When the risk of frost has passed and the soil has warmed up to around 60°F (15.5°C), it’s time to plant your sweet potato slips or plug plants. Create rows or mounds in your garden bed, spacing the plants about 12 to 18 inches apart (30-45cm). Bury the slips or plug plants about 2-3 inches (50-75mm) deep in the soil, leaving the top set of leaves above the soil surface.
For optimal growth and tuber development, you can apply black polythene or weed membrane around the plants. This not only helps to warm the soil further but also suppresses weeds and conserves moisture.
Caring for Young Plants
Young sweet potato plants require constant care to ensure their healthy growth and development. Keep the soil consistently moist but not waterlogged, as excess water can lead to rot. A layer of organic mulch, such as straw or wood chips can help maintain soil moisture and regulate temperature.
Fertilise your sweet potatoes about a month after planting using a balanced fertiliser. Avoid excessive nitrogen, as it can promote excessive vine growth at the expense of tuber formation. Instead, opt for a fertiliser with a higher potassium content to encourage root development.
Managing Potential Frost Risks
Sweet potatoes are highly sensitive to frost, which can damage or kill the plants. If you’re in an area with a risk of late spring or early autumn frost, consider using row covers or cloths to protect your young plants. These covers can provide a few extra degrees of warmth, helping your sweet potatoes survive chilly nights.
Vine Care and Pruning
As your sweet potato plants grow, they will develop sprawling vines that can quickly take over your garden space. To manage their growth and encourage tuber development, gently train the vines to spread out or climb on supports. Prune any overly dense foliage to allow for better air circulation and light penetration, which reduces the risk of diseases.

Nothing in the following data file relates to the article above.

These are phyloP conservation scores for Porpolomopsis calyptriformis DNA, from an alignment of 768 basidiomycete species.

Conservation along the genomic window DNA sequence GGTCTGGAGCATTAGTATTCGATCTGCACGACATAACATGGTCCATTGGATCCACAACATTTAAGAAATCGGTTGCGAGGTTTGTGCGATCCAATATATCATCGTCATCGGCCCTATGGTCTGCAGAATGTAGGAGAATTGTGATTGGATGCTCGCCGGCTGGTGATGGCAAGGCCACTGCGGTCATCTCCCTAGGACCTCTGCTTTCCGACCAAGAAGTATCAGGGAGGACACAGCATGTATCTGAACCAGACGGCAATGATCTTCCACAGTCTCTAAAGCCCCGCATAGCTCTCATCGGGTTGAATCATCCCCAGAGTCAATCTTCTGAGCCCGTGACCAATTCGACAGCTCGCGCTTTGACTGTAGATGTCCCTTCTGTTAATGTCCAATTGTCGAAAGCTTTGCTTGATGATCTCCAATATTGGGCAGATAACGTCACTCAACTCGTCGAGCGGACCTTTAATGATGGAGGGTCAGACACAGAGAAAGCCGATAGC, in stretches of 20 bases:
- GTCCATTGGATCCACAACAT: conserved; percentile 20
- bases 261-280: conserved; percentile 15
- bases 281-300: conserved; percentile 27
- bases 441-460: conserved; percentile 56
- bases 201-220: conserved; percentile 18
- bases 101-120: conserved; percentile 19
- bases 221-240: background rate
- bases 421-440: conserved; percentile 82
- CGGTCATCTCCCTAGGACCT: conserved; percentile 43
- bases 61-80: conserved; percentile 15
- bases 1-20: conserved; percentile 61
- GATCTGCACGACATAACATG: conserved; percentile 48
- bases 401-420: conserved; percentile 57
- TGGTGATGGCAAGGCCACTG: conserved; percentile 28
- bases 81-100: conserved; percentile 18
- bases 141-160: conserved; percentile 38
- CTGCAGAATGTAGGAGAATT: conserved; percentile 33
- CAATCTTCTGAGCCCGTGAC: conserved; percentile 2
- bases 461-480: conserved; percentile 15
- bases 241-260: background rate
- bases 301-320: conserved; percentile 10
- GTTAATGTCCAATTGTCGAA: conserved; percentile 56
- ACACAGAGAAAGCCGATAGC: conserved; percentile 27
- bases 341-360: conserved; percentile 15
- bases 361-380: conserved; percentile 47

Harvesting Your Bounty
The excitement of growing sweet potatoes culminates in the harvest. Most sweet potatoes are ready to be harvested 90 to 120 days after planting, depending on the variety and growing conditions. The signs of readiness include fully matured foliage and the appearance of larger tubers beneath the soil.
Use a digging fork or shovel to carefully unearth the sweet potatoes. Be gentle to avoid damaging the delicate tubers. Once harvested, allow the sweet potatoes to cure for about a week in a warm and humid environment. This process allows the skins to toughen up and the flavors to develop fully.
Common Problems and How to Address Them
While sweet potatoes are relatively robust plants, they can still face a few challenges along the way. Here are some common problems you might encounter and tips on how to address them:
1. Pests: Sweet potatoes can attract pests such as sweet potato weevils, aphids, and whiteflies. Regularly inspect your plants for signs of infestation and use organic pest control methods, such as neem oil or insecticidal soap, to manage the issue. Foliage doesn’t generally tend to attract birds, but may get eaten by rabbits, so fence or net plants to protect against this if necessary.
2. Diseases: Some diseases like root rot and fungal infections can affect sweet potatoes. Practice good garden hygiene, avoid over-watering, and choose disease-resistant varieties to prevent these problems.
3. Weeds: Weeds can compete with sweet potatoes for nutrients and water. Mulching and regular weeding can help keep weed growth under control.
4. Vine Borers: These pests can damage the vines and lead to decreased tuber production. To combat them, wrap the base of the vines with aluminum foil or use physical barriers to prevent their entry.
Growing sweet potatoes can be an incredibly satisfying and delicious endeavour. From selecting the best variety to nurturing young plants, managing potential issues, and finally harvesting your bounty, the process is a true labour of love. By following the steps outlined in this guide, you’re well-equipped to embark on your sweet potato-growing journey. Remember that gardening is a dynamic learning experience, so don’t be discouraged by setbacks. With patience, care, and a bit of sunshine, you’ll soon be enjoying the fruits of your labour in the form of sweet and nutritious homegrown sweet potatoes.